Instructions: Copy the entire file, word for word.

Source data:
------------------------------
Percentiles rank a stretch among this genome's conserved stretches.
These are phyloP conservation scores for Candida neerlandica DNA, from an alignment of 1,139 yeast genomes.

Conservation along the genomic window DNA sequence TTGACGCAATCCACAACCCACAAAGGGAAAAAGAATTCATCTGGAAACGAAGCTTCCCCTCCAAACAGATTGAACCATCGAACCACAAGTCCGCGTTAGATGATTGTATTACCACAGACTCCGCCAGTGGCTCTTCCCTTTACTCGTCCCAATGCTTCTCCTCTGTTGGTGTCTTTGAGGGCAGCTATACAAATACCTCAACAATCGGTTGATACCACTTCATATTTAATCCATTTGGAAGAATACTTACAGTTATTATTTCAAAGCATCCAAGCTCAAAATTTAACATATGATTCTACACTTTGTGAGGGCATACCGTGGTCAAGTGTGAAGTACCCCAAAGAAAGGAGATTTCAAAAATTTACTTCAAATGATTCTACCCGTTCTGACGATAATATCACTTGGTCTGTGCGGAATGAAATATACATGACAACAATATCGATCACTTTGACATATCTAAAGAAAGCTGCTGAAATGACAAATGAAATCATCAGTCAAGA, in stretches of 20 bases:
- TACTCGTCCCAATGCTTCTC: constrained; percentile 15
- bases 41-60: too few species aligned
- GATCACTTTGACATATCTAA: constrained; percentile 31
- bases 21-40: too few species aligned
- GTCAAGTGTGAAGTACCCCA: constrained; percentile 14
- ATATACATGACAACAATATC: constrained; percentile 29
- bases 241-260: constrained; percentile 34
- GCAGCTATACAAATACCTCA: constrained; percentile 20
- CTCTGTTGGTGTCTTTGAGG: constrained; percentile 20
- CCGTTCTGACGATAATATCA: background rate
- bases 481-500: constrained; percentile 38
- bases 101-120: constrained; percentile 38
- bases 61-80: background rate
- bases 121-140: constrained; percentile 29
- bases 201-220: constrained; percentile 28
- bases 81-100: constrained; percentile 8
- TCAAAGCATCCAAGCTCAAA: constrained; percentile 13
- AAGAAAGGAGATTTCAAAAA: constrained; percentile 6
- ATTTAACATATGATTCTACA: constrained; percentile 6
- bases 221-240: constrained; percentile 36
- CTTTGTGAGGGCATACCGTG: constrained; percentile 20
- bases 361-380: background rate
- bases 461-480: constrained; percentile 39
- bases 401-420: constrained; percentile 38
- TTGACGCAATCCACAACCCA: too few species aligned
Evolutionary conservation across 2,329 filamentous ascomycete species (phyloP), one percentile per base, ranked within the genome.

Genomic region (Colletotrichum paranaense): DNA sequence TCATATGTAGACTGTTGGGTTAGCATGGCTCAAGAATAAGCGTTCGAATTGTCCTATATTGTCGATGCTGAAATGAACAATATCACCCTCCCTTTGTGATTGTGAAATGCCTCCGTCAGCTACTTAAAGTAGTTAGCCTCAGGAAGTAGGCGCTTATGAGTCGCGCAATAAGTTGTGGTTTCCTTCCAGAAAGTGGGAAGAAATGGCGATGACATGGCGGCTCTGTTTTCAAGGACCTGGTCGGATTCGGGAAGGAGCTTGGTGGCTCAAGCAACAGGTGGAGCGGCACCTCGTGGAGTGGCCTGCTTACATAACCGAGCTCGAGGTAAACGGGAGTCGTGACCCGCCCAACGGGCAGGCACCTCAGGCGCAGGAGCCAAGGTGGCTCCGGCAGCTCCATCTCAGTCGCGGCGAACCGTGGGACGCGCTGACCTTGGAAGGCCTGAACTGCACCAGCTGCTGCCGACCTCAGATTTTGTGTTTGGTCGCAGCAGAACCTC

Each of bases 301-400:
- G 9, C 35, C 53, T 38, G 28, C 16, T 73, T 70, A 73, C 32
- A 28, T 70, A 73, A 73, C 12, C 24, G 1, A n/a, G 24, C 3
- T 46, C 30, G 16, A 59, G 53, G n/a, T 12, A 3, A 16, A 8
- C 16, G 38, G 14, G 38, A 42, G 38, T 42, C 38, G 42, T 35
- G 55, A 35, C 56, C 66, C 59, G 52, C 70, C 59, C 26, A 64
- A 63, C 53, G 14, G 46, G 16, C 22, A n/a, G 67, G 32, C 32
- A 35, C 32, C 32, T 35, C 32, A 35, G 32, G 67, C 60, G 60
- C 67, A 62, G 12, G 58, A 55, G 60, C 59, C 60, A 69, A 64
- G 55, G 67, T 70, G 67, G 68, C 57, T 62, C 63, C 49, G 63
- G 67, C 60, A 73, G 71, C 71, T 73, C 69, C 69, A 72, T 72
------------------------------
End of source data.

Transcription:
Percentiles rank a stretch among this genome's conserved stretches.
These are phyloP conservation scores for Candida neerlandica DNA, from an alignment of 1,139 yeast genomes.

Conservation along the genomic window DNA sequence TTGACGCAATCCACAACCCACAAAGGGAAAAAGAATTCATCTGGAAACGAAGCTTCCCCTCCAAACAGATTGAACCATCGAACCACAAGTCCGCGTTAGATGATTGTATTACCACAGACTCCGCCAGTGGCTCTTCCCTTTACTCGTCCCAATGCTTCTCCTCTGTTGGTGTCTTTGAGGGCAGCTATACAAATACCTCAACAATCGGTTGATACCACTTCATATTTAATCCATTTGGAAGAATACTTACAGTTATTATTTCAAAGCATCCAAGCTCAAAATTTAACATATGATTCTACACTTTGTGAGGGCATACCGTGGTCAAGTGTGAAGTACCCCAAAGAAAGGAGATTTCAAAAATTTACTTCAAATGATTCTACCCGTTCTGACGATAATATCACTTGGTCTGTGCGGAATGAAATATACATGACAACAATATCGATCACTTTGACATATCTAAAGAAAGCTGCTGAAATGACAAATGAAATCATCAGTCAAGA, in stretches of 20 bases:
- TACTCGTCCCAATGCTTCTC: constrained; percentile 15
- bases 41-60: too few species aligned
- GATCACTTTGACATATCTAA: constrained; percentile 31
- bases 21-40: too few species aligned
- GTCAAGTGTGAAGTACCCCA: constrained; percentile 14
- ATATACATGACAACAATATC: constrained; percentile 29
- bases 241-260: constrained; percentile 34
- GCAGCTATACAAATACCTCA: constrained; percentile 20
- CTCTGTTGGTGTCTTTGAGG: constrained; percentile 20
- CCGTTCTGACGATAATATCA: background rate
- bases 481-500: constrained; percentile 38
- bases 101-120: constrained; percentile 38
- bases 61-80: background rate
- bases 121-140: constrained; percentile 29
- bases 201-220: constrained; percentile 28
- bases 81-100: constrained; percentile 8
- TCAAAGCATCCAAGCTCAAA: constrained; percentile 13
- AAGAAAGGAGATTTCAAAAA: constrained; percentile 6
- ATTTAACATATGATTCTACA: constrained; percentile 6
- bases 221-240: constrained; percentile 36
- CTTTGTGAGGGCATACCGTG: constrained; percentile 20
- bases 361-380: background rate
- bases 461-480: constrained; percentile 39
- bases 401-420: constrained; percentile 38
- TTGACGCAATCCACAACCCA: too few species aligned
Evolutionary conservation across 2,329 filamentous ascomycete species (phyloP), one percentile per base, ranked within the genome.

Genomic region (Colletotrichum paranaense): DNA sequence TCATATGTAGACTGTTGGGTTAGCATGGCTCAAGAATAAGCGTTCGAATTGTCCTATATTGTCGATGCTGAAATGAACAATATCACCCTCCCTTTGTGATTGTGAAATGCCTCCGTCAGCTACTTAAAGTAGTTAGCCTCAGGAAGTAGGCGCTTATGAGTCGCGCAATAAGTTGTGGTTTCCTTCCAGAAAGTGGGAAGAAATGGCGATGACATGGCGGCTCTGTTTTCAAGGACCTGGTCGGATTCGGGAAGGAGCTTGGTGGCTCAAGCAACAGGTGGAGCGGCACCTCGTGGAGTGGCCTGCTTACATAACCGAGCTCGAGGTAAACGGGAGTCGTGACCCGCCCAACGGGCAGGCACCTCAGGCGCAGGAGCCAAGGTGGCTCCGGCAGCTCCATCTCAGTCGCGGCGAACCGTGGGACGCGCTGACCTTGGAAGGCCTGAACTGCACCAGCTGCTGCCGACCTCAGATTTTGTGTTTGGTCGCAGCAGAACCTC

Each of bases 301-400:
- G 9, C 35, C 53, T 38, G 28, C 16, T 73, T 70, A 73, C 32
- A 28, T 70, A 73, A 73, C 12, C 24, G 1, A n/a, G 24, C 3
- T 46, C 30, G 16, A 59, G 53, G n/a, T 12, A 3, A 16, A 8
- C 16, G 38, G 14, G 38, A 42, G 38, T 42, C 38, G 42, T 35
- G 55, A 35, C 56, C 66, C 59, G 52, C 70, C 59, C 26, A 64
- A 63, C 53, G 14, G 46, G 16, C 22, A n/a, G 67, G 32, C 32
- A 35, C 32, C 32, T 35, C 32, A 35, G 32, G 67, C 60, G 60
- C 67, A 62, G 12, G 58, A 55, G 60, C 59, C 60, A 69, A 64
- G 55, G 67, T 70, G 67, G 68, C 57, T 62, C 63, C 49, G 63
- G 67, C 60, A 73, G 71, C 71, T 73, C 69, C 69, A 72, T 72